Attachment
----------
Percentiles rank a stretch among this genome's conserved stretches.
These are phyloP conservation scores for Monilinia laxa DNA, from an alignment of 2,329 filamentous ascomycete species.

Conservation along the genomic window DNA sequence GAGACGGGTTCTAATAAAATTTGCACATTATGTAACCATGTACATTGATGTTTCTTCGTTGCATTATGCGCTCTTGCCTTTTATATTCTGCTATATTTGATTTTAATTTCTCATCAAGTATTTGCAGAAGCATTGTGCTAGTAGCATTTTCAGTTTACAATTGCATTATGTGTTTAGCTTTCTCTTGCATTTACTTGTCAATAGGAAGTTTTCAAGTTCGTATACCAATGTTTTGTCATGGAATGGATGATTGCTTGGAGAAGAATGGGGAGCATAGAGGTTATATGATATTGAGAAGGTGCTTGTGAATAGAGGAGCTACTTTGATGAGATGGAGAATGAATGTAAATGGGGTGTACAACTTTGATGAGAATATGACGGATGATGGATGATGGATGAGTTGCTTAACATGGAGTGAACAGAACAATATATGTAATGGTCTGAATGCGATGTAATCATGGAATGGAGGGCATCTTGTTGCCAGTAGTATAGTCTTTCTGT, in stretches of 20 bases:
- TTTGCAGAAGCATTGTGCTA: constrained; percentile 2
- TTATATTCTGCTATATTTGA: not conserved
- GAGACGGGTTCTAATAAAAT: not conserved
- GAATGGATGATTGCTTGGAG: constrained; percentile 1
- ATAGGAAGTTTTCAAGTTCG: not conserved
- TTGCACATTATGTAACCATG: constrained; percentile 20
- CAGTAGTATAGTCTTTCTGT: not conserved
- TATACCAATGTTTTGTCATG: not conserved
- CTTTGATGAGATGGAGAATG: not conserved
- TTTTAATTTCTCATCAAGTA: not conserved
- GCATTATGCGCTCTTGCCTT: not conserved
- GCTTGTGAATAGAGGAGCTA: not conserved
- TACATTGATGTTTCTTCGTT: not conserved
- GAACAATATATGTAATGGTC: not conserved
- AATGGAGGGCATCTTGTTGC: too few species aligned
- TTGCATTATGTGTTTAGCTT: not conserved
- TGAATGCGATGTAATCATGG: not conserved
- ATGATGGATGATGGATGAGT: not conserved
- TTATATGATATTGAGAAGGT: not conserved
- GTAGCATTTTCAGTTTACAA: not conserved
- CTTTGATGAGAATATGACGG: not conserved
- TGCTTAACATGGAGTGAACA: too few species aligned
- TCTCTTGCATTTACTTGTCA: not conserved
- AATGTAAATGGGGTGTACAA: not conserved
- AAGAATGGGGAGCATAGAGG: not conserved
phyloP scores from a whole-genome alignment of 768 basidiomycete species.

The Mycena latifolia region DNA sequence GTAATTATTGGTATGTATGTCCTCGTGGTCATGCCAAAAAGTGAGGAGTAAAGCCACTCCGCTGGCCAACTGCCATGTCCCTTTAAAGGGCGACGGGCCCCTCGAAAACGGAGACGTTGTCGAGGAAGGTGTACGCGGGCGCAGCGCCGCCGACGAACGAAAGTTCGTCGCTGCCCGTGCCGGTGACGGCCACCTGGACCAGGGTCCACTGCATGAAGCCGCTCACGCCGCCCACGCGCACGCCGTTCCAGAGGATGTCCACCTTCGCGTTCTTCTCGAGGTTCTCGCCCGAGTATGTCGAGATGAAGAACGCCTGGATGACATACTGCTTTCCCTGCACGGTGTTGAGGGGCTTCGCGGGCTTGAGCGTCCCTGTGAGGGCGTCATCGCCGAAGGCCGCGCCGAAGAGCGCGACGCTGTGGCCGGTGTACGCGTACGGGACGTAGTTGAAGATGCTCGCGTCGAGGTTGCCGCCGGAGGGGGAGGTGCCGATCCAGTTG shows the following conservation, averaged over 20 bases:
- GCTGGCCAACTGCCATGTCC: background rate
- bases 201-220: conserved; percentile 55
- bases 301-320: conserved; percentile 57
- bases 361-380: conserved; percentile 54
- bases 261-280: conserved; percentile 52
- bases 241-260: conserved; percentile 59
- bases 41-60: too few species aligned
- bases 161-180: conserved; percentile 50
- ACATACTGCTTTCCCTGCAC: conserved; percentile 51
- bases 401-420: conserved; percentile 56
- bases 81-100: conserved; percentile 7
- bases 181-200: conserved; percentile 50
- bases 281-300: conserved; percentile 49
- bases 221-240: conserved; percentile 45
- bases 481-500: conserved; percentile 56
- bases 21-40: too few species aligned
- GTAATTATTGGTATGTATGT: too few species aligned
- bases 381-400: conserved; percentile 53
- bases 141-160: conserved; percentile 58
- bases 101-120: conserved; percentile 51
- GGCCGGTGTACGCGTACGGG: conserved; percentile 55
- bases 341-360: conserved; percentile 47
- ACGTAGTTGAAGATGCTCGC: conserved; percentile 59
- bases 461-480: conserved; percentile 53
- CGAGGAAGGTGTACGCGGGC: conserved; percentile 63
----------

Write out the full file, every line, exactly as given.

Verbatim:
Percentiles rank a stretch among this genome's conserved stretches.
These are phyloP conservation scores for Monilinia laxa DNA, from an alignment of 2,329 filamentous ascomycete species.

Conservation along the genomic window DNA sequence GAGACGGGTTCTAATAAAATTTGCACATTATGTAACCATGTACATTGATGTTTCTTCGTTGCATTATGCGCTCTTGCCTTTTATATTCTGCTATATTTGATTTTAATTTCTCATCAAGTATTTGCAGAAGCATTGTGCTAGTAGCATTTTCAGTTTACAATTGCATTATGTGTTTAGCTTTCTCTTGCATTTACTTGTCAATAGGAAGTTTTCAAGTTCGTATACCAATGTTTTGTCATGGAATGGATGATTGCTTGGAGAAGAATGGGGAGCATAGAGGTTATATGATATTGAGAAGGTGCTTGTGAATAGAGGAGCTACTTTGATGAGATGGAGAATGAATGTAAATGGGGTGTACAACTTTGATGAGAATATGACGGATGATGGATGATGGATGAGTTGCTTAACATGGAGTGAACAGAACAATATATGTAATGGTCTGAATGCGATGTAATCATGGAATGGAGGGCATCTTGTTGCCAGTAGTATAGTCTTTCTGT, in stretches of 20 bases:
- TTTGCAGAAGCATTGTGCTA: constrained; percentile 2
- TTATATTCTGCTATATTTGA: not conserved
- GAGACGGGTTCTAATAAAAT: not conserved
- GAATGGATGATTGCTTGGAG: constrained; percentile 1
- ATAGGAAGTTTTCAAGTTCG: not conserved
- TTGCACATTATGTAACCATG: constrained; percentile 20
- CAGTAGTATAGTCTTTCTGT: not conserved
- TATACCAATGTTTTGTCATG: not conserved
- CTTTGATGAGATGGAGAATG: not conserved
- TTTTAATTTCTCATCAAGTA: not conserved
- GCATTATGCGCTCTTGCCTT: not conserved
- GCTTGTGAATAGAGGAGCTA: not conserved
- TACATTGATGTTTCTTCGTT: not conserved
- GAACAATATATGTAATGGTC: not conserved
- AATGGAGGGCATCTTGTTGC: too few species aligned
- TTGCATTATGTGTTTAGCTT: not conserved
- TGAATGCGATGTAATCATGG: not conserved
- ATGATGGATGATGGATGAGT: not conserved
- TTATATGATATTGAGAAGGT: not conserved
- GTAGCATTTTCAGTTTACAA: not conserved
- CTTTGATGAGAATATGACGG: not conserved
- TGCTTAACATGGAGTGAACA: too few species aligned
- TCTCTTGCATTTACTTGTCA: not conserved
- AATGTAAATGGGGTGTACAA: not conserved
- AAGAATGGGGAGCATAGAGG: not conserved
phyloP scores from a whole-genome alignment of 768 basidiomycete species.

The Mycena latifolia region DNA sequence GTAATTATTGGTATGTATGTCCTCGTGGTCATGCCAAAAAGTGAGGAGTAAAGCCACTCCGCTGGCCAACTGCCATGTCCCTTTAAAGGGCGACGGGCCCCTCGAAAACGGAGACGTTGTCGAGGAAGGTGTACGCGGGCGCAGCGCCGCCGACGAACGAAAGTTCGTCGCTGCCCGTGCCGGTGACGGCCACCTGGACCAGGGTCCACTGCATGAAGCCGCTCACGCCGCCCACGCGCACGCCGTTCCAGAGGATGTCCACCTTCGCGTTCTTCTCGAGGTTCTCGCCCGAGTATGTCGAGATGAAGAACGCCTGGATGACATACTGCTTTCCCTGCACGGTGTTGAGGGGCTTCGCGGGCTTGAGCGTCCCTGTGAGGGCGTCATCGCCGAAGGCCGCGCCGAAGAGCGCGACGCTGTGGCCGGTGTACGCGTACGGGACGTAGTTGAAGATGCTCGCGTCGAGGTTGCCGCCGGAGGGGGAGGTGCCGATCCAGTTG shows the following conservation, averaged over 20 bases:
- GCTGGCCAACTGCCATGTCC: background rate
- bases 201-220: conserved; percentile 55
- bases 301-320: conserved; percentile 57
- bases 361-380: conserved; percentile 54
- bases 261-280: conserved; percentile 52
- bases 241-260: conserved; percentile 59
- bases 41-60: too few species aligned
- bases 161-180: conserved; percentile 50
- ACATACTGCTTTCCCTGCAC: conserved; percentile 51
- bases 401-420: conserved; percentile 56
- bases 81-100: conserved; percentile 7
- bases 181-200: conserved; percentile 50
- bases 281-300: conserved; percentile 49
- bases 221-240: conserved; percentile 45
- bases 481-500: conserved; percentile 56
- bases 21-40: too few species aligned
- GTAATTATTGGTATGTATGT: too few species aligned
- bases 381-400: conserved; percentile 53
- bases 141-160: conserved; percentile 58
- bases 101-120: conserved; percentile 51
- GGCCGGTGTACGCGTACGGG: conserved; percentile 55
- bases 341-360: conserved; percentile 47
- ACGTAGTTGAAGATGCTCGC: conserved; percentile 59
- bases 461-480: conserved; percentile 53
- CGAGGAAGGTGTACGCGGGC: conserved; percentile 63